Honor the Craft

There was a time when tradesmen were some of the most respected citizens in a community. Until the industrial revolution modernized construction, tradesmen studied their craft. They apprenticed for years with master craftsmen. They learned to distinguish and draw details from the classical orders. They supported the publication of pattern books. They came to work clean shaven, and they were well spoken.

But these days, people who work with their hands have a tough time getting respect. And if the clients we work for don’t respect us, how can we expect them to pay us respectable fees?

A couple years ago I went for an early breakfast at a diner on Long Island. Being close to the Hamptons where only the finer establishments prosper, they were in the middle of a large and elaborate exterior remodel project. The restaurant was full. I’d taken the last seat near one of the front windows, eating eggs and pancakes as two carpenters arrived for work. They drove a big, loud van. Their jeans were worn through with holes and covered with paint, dried glue, and who-wants-to-know-what-else. They wore ragged T-shirts. On the back of one was a large black skull; beneath it the word “Death.” The shirt didn’t bother me. I’d seen a lot worse.

Like every other carpenter, I watched and compared the tools I use to the tools they use. After all the tools were in place, the taller one turned his profile to the restaurant, put an index finger against his nose, and cleared his nasal passages, one at a time. I wasn’t the only customer who stopped eating.

Sure, construction is a great career for folks who want to be free from the cubicle life, but too many carpenters today think they’re also free to dress as they please, free to swear and spit, free to wear their hair in any fashion, free to take their shirt off in the summer, free to leave home for work without shaving, even without showering. If our industry has a problem with respect, it’s our own fault. Many trade contractors and carpenters fail to uphold even the simplest standards of behavior. Some believe that the fancy logo on their business card is the secret to success. Phooey.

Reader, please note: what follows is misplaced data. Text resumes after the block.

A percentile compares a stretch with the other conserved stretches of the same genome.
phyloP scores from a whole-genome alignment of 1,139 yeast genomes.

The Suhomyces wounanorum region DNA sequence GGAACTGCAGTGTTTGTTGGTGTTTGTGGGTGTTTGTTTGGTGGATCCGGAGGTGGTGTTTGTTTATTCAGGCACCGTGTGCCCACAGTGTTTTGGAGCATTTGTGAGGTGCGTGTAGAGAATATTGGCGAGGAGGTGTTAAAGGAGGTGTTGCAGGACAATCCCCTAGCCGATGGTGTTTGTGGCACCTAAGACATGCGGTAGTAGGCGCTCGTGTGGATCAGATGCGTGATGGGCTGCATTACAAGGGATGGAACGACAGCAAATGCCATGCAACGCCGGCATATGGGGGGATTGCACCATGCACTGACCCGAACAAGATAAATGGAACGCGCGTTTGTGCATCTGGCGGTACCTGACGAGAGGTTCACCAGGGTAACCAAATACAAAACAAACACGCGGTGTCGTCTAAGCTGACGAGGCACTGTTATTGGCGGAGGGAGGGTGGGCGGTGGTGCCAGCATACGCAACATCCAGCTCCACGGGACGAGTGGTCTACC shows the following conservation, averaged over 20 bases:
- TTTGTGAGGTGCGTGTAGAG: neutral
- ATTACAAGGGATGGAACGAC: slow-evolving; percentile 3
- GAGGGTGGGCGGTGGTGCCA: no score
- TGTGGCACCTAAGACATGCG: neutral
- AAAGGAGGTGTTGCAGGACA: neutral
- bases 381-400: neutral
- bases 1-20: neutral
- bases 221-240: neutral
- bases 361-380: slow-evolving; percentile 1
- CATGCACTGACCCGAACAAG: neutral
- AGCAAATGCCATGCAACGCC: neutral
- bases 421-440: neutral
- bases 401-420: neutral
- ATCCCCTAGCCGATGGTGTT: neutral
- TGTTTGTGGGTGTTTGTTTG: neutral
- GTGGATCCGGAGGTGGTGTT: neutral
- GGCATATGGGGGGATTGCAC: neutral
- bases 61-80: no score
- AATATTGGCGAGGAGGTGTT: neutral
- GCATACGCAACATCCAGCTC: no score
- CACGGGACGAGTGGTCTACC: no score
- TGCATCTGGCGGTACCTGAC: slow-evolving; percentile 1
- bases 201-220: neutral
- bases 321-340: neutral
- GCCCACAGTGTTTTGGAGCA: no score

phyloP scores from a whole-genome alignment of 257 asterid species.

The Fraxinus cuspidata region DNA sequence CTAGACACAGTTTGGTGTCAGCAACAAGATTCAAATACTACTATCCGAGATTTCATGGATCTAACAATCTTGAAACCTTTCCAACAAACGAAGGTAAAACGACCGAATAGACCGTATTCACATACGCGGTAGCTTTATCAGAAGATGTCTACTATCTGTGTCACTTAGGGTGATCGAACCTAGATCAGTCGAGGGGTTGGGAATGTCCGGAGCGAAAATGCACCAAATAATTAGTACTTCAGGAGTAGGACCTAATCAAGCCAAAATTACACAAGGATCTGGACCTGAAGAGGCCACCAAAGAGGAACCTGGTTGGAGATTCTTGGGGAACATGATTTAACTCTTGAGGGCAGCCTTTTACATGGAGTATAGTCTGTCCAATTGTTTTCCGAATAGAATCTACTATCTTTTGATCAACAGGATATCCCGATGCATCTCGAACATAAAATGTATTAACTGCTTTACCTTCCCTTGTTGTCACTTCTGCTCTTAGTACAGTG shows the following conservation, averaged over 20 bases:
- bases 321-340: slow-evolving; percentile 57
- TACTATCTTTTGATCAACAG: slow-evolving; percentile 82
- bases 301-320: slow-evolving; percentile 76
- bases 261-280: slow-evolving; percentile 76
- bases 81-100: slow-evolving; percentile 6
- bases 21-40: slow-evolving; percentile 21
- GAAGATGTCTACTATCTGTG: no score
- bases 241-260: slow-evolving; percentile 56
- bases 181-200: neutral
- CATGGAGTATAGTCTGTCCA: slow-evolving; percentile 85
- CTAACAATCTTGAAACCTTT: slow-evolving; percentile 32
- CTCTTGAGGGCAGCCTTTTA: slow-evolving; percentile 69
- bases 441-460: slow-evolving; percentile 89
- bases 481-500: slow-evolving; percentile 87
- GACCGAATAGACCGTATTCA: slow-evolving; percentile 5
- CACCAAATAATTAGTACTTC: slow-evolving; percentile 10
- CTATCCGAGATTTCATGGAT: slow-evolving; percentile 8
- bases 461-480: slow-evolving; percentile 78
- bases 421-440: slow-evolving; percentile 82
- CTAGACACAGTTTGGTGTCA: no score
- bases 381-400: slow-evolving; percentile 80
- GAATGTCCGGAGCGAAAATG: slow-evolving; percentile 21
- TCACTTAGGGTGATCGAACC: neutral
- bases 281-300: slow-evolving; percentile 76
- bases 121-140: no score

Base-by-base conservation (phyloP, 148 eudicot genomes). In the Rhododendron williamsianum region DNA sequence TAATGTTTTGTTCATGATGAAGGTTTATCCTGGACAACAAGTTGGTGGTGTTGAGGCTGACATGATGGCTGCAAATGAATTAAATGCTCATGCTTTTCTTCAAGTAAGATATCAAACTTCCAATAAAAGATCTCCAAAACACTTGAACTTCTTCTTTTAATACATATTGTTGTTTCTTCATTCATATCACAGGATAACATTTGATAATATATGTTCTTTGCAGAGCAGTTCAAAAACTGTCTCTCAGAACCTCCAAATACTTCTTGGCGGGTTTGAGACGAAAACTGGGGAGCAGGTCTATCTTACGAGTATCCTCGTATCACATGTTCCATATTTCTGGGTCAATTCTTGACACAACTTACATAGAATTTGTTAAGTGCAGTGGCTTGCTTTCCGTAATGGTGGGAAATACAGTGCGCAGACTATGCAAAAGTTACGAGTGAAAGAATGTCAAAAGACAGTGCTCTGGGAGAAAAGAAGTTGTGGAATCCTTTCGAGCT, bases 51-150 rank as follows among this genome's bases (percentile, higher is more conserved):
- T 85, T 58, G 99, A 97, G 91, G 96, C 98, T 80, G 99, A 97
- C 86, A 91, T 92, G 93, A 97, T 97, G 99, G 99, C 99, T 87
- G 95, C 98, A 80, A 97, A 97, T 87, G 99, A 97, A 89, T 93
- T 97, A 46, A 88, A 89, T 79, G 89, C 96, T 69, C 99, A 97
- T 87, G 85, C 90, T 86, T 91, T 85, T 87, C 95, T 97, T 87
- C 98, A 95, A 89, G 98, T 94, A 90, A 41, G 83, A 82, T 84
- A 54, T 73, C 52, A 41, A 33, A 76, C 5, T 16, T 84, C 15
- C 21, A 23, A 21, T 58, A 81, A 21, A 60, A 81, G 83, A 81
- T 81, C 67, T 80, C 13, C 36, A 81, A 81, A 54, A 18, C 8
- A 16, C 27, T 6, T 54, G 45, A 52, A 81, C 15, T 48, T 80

In my 30-plus years as a contractor, I’ve probably handed out fewer than 50 business cards — most of my cards go to other trade professionals. Our steady stream of work has always come from referrals. Our most powerful advertisement is our appearance and the appearance of our crew.

When a prospective client opens the door to their home, they’re judging you instantly — first and foremost they’re judging if you’ll respect them — respect their home and their family. Yes, respect is a two-way relationship. If you don’t respect your customers, how can they respect you? For that reason, I always wear a collared shirt to work, whether I’m working on a job or submitting an estimate — you never know when you’ll meet a prospective client. The way you and your crew are dressed, and how you behave, is all your client might know about you.

Respect isn’t something that comes with a handshake. Respect must be earned over time. That’s why your crew must be dressed appropriately, too. A crew that’s dressed alike, even if they have green hair and nose rings, has a professional look. That’s the first step.

There are other steps, too. In future articles, I’ll discuss many ways in which remodelers can improve client relationships. In tight, competitive times like these, nothing is more important than developing long-term trusting relationships with your customers. Being a successful tradesperson is a serious career, requiring serious effort and serious study, all of which can lead to a rich and successful life. Honor the craft and your customers will honor you.